Presentation on theme: "Sensory Evaluation of Aroma Models for Flavor Characterization Keith Cadwallader University of Illinois at Urbana-Champaign TM Kenneth A. Spencer Award."— Presentation transcript:
Sensory Evaluation of Aroma Models for Flavor Characterization Keith Cadwallader University of Illinois at Urbana-Champaign TM Kenneth A. Spencer Award Symposium Kansas City Section of ACS October 27, 2008
Overview: Rationale: why conduct sensory studies? General approach Some important considerations Some common types of model studies Sensory methods (tools) used in sensory studies Example of a dose-response study Example of an omission study Final thoughts Example of an addition study
Why conduct sensory studies? Cannot accurately predict the effect (sensory perception) caused by altering the chemical composition of odor mixtures based on only flavor dilution values or odor-activity values (OAVs). Omission of a compound with a high OAV may not necessarily alter the sensory perception of the overall ‘flavor’ concept.
GCO screening of odorants General approach for performing model studies AEDA, DHDA, GCO-H, post-peak intensity scaling identification by GC-MS, RIs and odor properties concentrations and OAVs calculation of OAVs from threshold data GC-MS with IS and SIDA methodology aroma model construction preliminary testing/adjustments selection of appropriate matrix sensory testing of aroma model omission studies (n-1) with difference testing and descriptive analysis dose-response studies (descriptive analysis)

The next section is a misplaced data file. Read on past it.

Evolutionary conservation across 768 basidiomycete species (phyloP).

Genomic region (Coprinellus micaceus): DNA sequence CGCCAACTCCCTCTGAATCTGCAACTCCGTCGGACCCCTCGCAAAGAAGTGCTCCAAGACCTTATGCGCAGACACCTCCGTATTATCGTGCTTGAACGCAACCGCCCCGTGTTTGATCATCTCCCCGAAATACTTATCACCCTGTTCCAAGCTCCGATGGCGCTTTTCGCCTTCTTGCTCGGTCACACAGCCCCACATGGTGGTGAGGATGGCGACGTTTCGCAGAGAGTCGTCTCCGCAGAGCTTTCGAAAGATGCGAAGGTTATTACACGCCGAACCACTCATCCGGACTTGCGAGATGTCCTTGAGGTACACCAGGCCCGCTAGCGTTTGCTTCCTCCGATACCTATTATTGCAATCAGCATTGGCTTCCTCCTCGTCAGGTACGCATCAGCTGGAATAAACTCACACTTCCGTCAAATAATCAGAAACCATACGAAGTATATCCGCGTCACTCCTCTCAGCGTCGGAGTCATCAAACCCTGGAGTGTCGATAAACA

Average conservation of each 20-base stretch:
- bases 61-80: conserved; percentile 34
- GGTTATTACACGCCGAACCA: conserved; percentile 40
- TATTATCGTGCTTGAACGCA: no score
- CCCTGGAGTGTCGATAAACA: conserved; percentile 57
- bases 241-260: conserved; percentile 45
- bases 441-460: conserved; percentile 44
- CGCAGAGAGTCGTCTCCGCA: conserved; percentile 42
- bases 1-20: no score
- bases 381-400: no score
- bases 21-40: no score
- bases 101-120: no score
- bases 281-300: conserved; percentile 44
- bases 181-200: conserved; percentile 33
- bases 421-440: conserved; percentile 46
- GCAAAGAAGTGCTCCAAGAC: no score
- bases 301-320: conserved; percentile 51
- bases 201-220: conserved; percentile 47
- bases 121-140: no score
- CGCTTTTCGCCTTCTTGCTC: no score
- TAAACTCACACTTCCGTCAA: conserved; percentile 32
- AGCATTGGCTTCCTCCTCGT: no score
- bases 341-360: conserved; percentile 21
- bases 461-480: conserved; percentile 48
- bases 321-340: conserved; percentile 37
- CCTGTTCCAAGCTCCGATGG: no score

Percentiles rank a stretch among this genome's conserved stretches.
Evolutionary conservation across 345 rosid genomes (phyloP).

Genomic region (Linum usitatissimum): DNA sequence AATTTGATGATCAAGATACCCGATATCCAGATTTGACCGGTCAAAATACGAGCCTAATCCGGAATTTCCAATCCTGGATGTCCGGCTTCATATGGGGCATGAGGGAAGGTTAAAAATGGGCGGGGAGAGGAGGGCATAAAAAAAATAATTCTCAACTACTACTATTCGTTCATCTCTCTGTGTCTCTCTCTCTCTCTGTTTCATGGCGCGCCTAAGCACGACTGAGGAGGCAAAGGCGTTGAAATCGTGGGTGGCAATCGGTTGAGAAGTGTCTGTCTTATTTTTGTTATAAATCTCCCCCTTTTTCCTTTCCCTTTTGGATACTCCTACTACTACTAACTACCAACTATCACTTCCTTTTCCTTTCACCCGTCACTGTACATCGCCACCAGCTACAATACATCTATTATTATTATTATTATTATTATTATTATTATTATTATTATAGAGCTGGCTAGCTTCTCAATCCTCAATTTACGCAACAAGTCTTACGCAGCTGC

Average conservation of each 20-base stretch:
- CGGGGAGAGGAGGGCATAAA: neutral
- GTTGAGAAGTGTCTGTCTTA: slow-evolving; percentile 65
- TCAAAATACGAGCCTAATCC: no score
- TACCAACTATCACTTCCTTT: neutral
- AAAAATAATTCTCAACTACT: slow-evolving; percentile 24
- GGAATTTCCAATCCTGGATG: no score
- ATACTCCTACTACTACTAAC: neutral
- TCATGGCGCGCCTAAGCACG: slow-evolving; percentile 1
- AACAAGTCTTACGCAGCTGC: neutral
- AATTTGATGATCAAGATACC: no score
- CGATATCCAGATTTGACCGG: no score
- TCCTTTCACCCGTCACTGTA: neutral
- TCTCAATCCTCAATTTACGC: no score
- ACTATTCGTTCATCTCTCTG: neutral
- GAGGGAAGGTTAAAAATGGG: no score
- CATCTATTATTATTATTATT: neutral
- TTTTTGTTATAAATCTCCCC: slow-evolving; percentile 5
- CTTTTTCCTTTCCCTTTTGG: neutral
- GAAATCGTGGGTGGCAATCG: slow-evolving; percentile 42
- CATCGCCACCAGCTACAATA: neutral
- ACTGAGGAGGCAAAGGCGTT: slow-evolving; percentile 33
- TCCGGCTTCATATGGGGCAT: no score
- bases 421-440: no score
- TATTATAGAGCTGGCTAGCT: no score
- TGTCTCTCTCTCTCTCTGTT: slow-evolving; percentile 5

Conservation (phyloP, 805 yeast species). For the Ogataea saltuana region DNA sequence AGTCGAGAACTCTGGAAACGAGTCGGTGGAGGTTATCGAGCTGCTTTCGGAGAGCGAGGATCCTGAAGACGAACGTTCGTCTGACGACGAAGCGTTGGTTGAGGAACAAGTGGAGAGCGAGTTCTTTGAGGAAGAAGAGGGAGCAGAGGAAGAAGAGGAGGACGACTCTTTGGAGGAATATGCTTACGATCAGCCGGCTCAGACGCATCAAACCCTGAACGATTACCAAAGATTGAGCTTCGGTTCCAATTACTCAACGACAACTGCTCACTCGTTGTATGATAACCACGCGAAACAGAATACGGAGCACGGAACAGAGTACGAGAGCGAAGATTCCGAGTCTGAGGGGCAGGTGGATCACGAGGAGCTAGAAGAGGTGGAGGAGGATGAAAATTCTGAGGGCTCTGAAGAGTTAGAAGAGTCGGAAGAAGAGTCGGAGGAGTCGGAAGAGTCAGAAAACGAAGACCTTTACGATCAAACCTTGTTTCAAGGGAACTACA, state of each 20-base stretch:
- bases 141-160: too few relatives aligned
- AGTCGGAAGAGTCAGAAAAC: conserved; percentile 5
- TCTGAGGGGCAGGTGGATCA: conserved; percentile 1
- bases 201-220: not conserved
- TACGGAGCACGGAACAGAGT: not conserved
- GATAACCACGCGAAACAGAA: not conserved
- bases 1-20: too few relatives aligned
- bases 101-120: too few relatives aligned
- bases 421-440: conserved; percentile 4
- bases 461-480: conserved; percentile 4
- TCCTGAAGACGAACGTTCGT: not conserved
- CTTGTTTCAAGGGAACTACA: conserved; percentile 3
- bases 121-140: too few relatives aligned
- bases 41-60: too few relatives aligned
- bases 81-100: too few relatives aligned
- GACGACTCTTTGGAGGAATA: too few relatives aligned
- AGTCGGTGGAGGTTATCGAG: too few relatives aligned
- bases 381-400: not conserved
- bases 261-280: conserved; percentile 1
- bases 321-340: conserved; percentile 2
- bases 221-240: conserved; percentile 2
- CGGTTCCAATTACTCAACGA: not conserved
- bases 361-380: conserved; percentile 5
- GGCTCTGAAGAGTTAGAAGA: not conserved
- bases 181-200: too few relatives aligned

Some things to consider: Are all key odorants accounted for? Are quantitative data accurate? Is an appropriate matrix available or can it be (re-)created? What is the objective of study? Impact (cause-and-effect relationship) of a single odorant (Re-)creation of an aroma system (model) Relative impact (or influence) of all aroma components on the aroma system What is an appropriate experimental approach? Experimental design options Sensory methods of analysis
Some limitations in methods used to indicate key odorants Odor-activity values (OAVs) – based on quantitative data (OAV = concentration/odor detection threshold). Aroma-impact based of GCO data: - (e.g. post-peak) scaling of odorant intensity - flavor dilution factors or CHARM-values (from dilution analysis). Only useful for compounds of known identity Must have accurate concentration and odor threshold data number of odorants detected and the their perceived intensities depend on arbitrarily selected parameters: sample size, isolation method, degree of concentration of aroma extract, etc.